If President Rodrigo Duterte asks that Vice President Leni Robredo must not be impeached, does that mean that she shouldn’t be? A group of pro-Duterte lawyers and bloggers disagrees.
The group calling itself Team Impeach Robredo held a press conference yesterday to announce that it was going ahead with the plan to build an impeachment case against the vice president, regardless of what Duterte thinks. The effort, it said, goes beyond the President and seeks to make Robredo accountable for ruining the country’s reputation abroad.
It’s all about defending the country, according to the group. The same country that Robredo allegedly betrayed when she forgot her oath to defend it and lied before an international forum about the true situation in the Philippines.
Lawyers Bruce Rivera, Trixie Cruz Angeles, Tom Berenguer and Ahmedy Paglinawan, together with political science professor Antonio Contreras and Interior and Local Government Assistant Secretary Epimaco Densing III, explained that while they were all supportive of Duterte, they are not “minions” who will blindly do whatever the President wants. The President’s declared opposition to the impeach-Leni campaign, they said, actually proves that the group has nothing to do with Malacañang.
Neither is the point of the exercise, they said, to get back at the political enemies of Duterte who earlier filed an impeachment case against the president in the House of Representatives. “We are not a gang that retaliates when we get hit,” Rivera explained.
Even winning the impeachment case, according to the proponents, is secondary to getting Robredo to explain why she has been painting such a dire picture of the country, thereby scaring away foreign investors and tourists who only hear about the Philippines from the one-sided anti-Duterte coverage in the Western media. And what really made them decide to prepare a suit against Robredo was her ill-advised decision to send a videotaped speech at the sidelines of a United Nations conference in Vienna, Austria last week, where the vice president used the trappings of her high office to pass on unverified and even totally untrue reports as gospel.
In that controversial speech, Robredo revealed a heretofore unheard-of policy of holding hostage or even killing the relatives of drug users and pushers wanted by the police—a fantastic claim about a so-called “palit ulo” scheme that she has not yet backed up with actual cases. She also repeated the canard that more than 7,000 people have been killed in Duterte’s anti-drug campaign, a figure of dubious provenance that the foreign press has always taken as unassailable truth.
Of course, the police and other official sources have denied that either assertion is factual, being based only on reports in the press that are unflattering to Duterte. That, and the revelation of PNP Chief Ronald dela Rosa that Robredo never verified the “facts” she presented in Vienna with official sources, proved to be the tipping point for the anti-Robredo group.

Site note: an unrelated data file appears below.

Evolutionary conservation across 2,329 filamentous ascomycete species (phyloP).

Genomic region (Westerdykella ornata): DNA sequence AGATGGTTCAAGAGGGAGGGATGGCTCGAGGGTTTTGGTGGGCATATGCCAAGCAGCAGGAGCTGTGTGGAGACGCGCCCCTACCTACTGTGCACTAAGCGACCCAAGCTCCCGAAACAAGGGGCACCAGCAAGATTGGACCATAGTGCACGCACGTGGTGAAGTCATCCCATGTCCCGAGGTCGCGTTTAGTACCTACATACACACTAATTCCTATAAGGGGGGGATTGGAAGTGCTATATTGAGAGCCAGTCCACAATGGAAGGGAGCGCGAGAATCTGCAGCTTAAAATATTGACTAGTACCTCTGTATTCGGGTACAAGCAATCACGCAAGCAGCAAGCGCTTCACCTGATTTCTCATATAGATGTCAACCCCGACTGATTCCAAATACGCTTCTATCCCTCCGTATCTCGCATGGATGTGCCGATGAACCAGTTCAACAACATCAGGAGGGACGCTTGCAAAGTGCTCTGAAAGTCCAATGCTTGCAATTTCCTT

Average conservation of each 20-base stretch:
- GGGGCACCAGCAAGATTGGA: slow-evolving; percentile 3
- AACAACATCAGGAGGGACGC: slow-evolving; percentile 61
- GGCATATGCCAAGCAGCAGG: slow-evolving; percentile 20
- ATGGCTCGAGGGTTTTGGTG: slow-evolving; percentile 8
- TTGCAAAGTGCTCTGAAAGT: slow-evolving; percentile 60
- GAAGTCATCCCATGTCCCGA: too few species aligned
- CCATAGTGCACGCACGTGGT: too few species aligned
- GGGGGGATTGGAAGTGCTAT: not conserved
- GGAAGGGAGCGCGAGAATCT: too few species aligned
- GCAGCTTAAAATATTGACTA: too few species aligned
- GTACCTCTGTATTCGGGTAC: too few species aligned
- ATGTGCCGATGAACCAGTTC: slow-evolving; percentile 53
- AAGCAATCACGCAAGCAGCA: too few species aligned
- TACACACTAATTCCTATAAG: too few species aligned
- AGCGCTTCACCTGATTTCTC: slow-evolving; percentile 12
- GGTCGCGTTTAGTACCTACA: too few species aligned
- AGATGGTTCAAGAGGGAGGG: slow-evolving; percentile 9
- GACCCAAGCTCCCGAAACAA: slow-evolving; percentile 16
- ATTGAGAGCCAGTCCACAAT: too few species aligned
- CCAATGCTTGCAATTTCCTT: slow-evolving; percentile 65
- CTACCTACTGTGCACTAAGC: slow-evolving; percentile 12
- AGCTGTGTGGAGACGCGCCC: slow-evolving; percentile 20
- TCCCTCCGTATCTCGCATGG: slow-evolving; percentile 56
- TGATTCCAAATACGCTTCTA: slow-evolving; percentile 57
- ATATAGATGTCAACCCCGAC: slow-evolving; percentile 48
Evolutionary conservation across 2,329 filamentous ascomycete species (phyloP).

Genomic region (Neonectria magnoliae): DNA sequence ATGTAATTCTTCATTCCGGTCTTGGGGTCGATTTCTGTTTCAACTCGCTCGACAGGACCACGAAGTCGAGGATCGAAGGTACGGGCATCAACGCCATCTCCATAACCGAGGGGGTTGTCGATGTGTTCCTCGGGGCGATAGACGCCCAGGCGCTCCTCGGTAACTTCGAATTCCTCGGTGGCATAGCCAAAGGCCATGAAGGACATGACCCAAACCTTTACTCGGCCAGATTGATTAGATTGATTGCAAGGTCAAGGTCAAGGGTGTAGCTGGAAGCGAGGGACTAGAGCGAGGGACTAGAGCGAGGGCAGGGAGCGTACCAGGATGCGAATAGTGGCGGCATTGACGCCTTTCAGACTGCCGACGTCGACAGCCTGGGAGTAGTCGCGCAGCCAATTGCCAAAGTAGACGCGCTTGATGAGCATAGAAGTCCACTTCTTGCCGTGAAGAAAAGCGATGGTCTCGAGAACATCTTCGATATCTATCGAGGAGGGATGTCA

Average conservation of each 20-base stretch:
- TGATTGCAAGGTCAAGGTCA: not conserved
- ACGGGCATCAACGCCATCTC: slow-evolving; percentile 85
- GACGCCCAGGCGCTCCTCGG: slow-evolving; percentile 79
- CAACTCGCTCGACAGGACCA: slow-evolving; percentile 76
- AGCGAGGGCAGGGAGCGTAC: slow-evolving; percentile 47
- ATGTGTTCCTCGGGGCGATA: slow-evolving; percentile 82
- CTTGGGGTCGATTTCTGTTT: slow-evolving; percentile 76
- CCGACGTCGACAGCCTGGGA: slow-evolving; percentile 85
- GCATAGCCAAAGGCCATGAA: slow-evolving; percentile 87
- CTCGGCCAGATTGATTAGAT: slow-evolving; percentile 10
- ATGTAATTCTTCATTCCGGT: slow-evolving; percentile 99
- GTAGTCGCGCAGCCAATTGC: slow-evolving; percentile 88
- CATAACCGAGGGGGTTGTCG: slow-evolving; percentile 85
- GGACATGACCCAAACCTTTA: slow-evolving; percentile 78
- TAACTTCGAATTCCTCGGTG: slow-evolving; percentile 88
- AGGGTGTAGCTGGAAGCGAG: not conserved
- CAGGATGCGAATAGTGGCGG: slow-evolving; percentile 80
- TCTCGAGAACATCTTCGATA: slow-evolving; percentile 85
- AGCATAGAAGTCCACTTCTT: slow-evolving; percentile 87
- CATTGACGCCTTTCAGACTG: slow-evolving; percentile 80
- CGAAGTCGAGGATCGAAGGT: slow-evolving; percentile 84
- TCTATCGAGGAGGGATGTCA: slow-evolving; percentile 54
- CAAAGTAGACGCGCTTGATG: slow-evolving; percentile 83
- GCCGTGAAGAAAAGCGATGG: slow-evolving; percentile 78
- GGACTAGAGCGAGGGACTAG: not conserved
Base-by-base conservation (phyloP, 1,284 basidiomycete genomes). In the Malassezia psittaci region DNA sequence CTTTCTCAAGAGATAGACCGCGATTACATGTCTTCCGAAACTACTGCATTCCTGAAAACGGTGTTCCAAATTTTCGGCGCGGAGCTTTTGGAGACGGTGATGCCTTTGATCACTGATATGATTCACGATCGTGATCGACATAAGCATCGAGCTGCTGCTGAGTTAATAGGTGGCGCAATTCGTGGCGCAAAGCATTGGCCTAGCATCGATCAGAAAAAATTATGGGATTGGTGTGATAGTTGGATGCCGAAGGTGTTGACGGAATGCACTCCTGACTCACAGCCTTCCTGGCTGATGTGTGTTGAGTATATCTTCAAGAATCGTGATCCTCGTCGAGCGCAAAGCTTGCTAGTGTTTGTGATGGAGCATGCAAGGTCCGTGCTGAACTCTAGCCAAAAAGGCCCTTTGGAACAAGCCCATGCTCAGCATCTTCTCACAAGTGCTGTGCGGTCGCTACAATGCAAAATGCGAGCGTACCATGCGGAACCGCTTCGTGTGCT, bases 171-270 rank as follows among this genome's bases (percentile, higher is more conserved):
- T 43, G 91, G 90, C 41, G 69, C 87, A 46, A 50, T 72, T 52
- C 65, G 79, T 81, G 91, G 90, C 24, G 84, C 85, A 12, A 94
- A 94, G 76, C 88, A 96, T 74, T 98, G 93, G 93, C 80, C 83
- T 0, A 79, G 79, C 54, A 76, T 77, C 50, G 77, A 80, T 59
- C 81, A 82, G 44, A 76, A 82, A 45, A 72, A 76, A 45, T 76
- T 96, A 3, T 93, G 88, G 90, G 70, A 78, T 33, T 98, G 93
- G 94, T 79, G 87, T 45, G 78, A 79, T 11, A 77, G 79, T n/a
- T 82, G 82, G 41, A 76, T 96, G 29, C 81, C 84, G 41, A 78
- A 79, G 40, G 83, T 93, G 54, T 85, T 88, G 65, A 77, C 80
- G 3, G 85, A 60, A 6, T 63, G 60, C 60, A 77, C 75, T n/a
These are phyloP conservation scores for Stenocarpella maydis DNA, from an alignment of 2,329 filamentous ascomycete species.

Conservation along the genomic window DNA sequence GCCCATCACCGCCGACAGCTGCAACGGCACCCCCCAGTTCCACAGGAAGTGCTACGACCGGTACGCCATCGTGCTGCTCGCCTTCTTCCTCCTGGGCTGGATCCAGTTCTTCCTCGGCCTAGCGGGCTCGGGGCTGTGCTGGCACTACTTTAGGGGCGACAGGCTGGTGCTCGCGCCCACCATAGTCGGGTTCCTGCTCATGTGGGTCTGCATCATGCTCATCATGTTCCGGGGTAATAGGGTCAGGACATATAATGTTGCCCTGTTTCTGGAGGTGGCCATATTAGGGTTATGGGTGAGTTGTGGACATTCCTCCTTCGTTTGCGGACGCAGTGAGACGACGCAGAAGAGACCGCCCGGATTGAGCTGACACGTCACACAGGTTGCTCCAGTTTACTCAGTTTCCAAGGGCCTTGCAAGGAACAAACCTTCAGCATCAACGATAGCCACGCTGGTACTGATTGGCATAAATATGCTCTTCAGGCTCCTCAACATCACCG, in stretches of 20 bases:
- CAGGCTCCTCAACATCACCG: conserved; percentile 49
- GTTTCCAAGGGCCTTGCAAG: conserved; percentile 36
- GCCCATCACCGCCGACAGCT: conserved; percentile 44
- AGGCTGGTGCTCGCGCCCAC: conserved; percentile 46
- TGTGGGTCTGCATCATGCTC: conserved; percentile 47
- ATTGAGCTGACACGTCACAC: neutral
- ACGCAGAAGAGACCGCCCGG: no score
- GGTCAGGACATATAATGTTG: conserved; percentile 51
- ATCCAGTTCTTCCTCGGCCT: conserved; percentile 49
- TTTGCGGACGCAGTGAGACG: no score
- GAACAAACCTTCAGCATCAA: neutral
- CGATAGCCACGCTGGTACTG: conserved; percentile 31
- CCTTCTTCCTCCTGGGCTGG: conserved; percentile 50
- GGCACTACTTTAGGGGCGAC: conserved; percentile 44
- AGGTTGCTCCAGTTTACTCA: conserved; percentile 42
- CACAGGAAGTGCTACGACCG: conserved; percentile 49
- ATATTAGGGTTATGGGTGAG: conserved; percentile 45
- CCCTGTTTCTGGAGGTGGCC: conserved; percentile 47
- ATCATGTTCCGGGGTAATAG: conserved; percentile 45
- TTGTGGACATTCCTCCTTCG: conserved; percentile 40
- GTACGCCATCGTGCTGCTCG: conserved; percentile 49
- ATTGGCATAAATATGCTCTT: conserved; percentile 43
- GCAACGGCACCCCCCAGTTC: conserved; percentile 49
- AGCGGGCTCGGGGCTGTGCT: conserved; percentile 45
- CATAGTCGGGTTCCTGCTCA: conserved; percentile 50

“We don’t believe that she can be impeached on the basis of one speech,” Rivera explained. “But there have been many incidents in the past, too many to count, when Robredo can be proven to have betrayed her oath to defend the country.”
It’s really not about Duterte as much as it is about Robredo. And the people who want Robredo removed will not be dissuaded, even by the man who inspired them to take action.
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If the move to impeach Robredo teaches the Vice President anything, it should be this: She cannot just bad-mouth the Philippines abroad without suffering any consequences.
The trouble with Robredo is that she has decided to exploit her position as the second-highest official in the land in order to push her particular brand of partisan politics—even outside the country, where the media have decided that Duterte is the worst thing that ever happened to the Philippines. Her use of the Philippine flag and her office’s official seal as the backdrop of her speech in Vienna is proof that she wants to give her pronouncements an air of official sanction, never mind if it damages the country that she represents on the international stage.
But Robredo still cannot get it through her head that she is not just any other Filipino when she speaks abroad. She is still the vice president, and if she had any prudence or common sense at all, she should have realized that she cannot play the role of chief critic of the government when she is outside the country —especially if she plays fast and loose with the facts about such serious matters as the reported extrajudicial killings that have gotten the Western media all het up about Duterte.
That Robredo cannot even grasp such a basic concept as her true role when she is talking about her country when she is overseas speaks volumes of her lack of understanding of the vice presidency. If only because of her cluelessness, she deserves to be haled before an impeachment court and taught a simple lesson:
If you can’t say anything good about your country in a foreign land, maybe you should just smile your sweetest smile and shut up. If even the most recent Filipino worker sent overseas understands this, I don’t know why Leni can’t.